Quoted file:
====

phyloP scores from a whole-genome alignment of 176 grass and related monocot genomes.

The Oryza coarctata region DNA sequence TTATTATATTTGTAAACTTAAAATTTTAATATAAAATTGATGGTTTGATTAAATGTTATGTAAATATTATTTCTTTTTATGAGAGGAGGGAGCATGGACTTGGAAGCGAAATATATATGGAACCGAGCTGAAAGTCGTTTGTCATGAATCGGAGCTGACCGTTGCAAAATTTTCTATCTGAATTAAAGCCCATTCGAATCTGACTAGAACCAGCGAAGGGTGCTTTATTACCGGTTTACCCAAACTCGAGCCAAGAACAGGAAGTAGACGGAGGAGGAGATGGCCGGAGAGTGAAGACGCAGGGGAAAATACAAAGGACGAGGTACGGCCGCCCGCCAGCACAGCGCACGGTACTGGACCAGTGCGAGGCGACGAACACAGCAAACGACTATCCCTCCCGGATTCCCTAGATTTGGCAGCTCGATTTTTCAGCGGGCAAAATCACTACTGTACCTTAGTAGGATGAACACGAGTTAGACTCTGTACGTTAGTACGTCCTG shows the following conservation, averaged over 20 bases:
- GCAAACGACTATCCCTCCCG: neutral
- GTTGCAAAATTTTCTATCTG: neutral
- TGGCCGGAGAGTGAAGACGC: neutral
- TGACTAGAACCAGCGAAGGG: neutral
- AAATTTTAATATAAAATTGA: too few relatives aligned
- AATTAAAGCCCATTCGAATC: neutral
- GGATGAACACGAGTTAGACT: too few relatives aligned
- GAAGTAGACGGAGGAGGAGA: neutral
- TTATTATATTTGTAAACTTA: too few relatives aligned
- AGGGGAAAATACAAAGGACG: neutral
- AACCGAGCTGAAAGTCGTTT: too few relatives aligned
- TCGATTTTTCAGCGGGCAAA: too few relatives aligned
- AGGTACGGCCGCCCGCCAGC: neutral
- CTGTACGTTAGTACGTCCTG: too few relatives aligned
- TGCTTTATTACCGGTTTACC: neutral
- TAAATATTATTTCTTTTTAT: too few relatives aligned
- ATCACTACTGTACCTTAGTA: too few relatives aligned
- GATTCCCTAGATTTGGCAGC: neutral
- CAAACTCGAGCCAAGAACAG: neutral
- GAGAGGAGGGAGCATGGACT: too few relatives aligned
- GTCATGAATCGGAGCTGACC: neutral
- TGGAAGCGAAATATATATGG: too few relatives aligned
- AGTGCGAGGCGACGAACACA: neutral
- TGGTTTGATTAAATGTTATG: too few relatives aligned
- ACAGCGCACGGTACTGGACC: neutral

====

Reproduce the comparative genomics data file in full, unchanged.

phyloP scores from a whole-genome alignment of 176 grass and related monocot genomes.

The Oryza coarctata region DNA sequence TTATTATATTTGTAAACTTAAAATTTTAATATAAAATTGATGGTTTGATTAAATGTTATGTAAATATTATTTCTTTTTATGAGAGGAGGGAGCATGGACTTGGAAGCGAAATATATATGGAACCGAGCTGAAAGTCGTTTGTCATGAATCGGAGCTGACCGTTGCAAAATTTTCTATCTGAATTAAAGCCCATTCGAATCTGACTAGAACCAGCGAAGGGTGCTTTATTACCGGTTTACCCAAACTCGAGCCAAGAACAGGAAGTAGACGGAGGAGGAGATGGCCGGAGAGTGAAGACGCAGGGGAAAATACAAAGGACGAGGTACGGCCGCCCGCCAGCACAGCGCACGGTACTGGACCAGTGCGAGGCGACGAACACAGCAAACGACTATCCCTCCCGGATTCCCTAGATTTGGCAGCTCGATTTTTCAGCGGGCAAAATCACTACTGTACCTTAGTAGGATGAACACGAGTTAGACTCTGTACGTTAGTACGTCCTG shows the following conservation, averaged over 20 bases:
- GCAAACGACTATCCCTCCCG: neutral
- GTTGCAAAATTTTCTATCTG: neutral
- TGGCCGGAGAGTGAAGACGC: neutral
- TGACTAGAACCAGCGAAGGG: neutral
- AAATTTTAATATAAAATTGA: too few relatives aligned
- AATTAAAGCCCATTCGAATC: neutral
- GGATGAACACGAGTTAGACT: too few relatives aligned
- GAAGTAGACGGAGGAGGAGA: neutral
- TTATTATATTTGTAAACTTA: too few relatives aligned
- AGGGGAAAATACAAAGGACG: neutral
- AACCGAGCTGAAAGTCGTTT: too few relatives aligned
- TCGATTTTTCAGCGGGCAAA: too few relatives aligned
- AGGTACGGCCGCCCGCCAGC: neutral
- CTGTACGTTAGTACGTCCTG: too few relatives aligned
- TGCTTTATTACCGGTTTACC: neutral
- TAAATATTATTTCTTTTTAT: too few relatives aligned
- ATCACTACTGTACCTTAGTA: too few relatives aligned
- GATTCCCTAGATTTGGCAGC: neutral
- CAAACTCGAGCCAAGAACAG: neutral
- GAGAGGAGGGAGCATGGACT: too few relatives aligned
- GTCATGAATCGGAGCTGACC: neutral
- TGGAAGCGAAATATATATGG: too few relatives aligned
- AGTGCGAGGCGACGAACACA: neutral
- TGGTTTGATTAAATGTTATG: too few relatives aligned
- ACAGCGCACGGTACTGGACC: neutral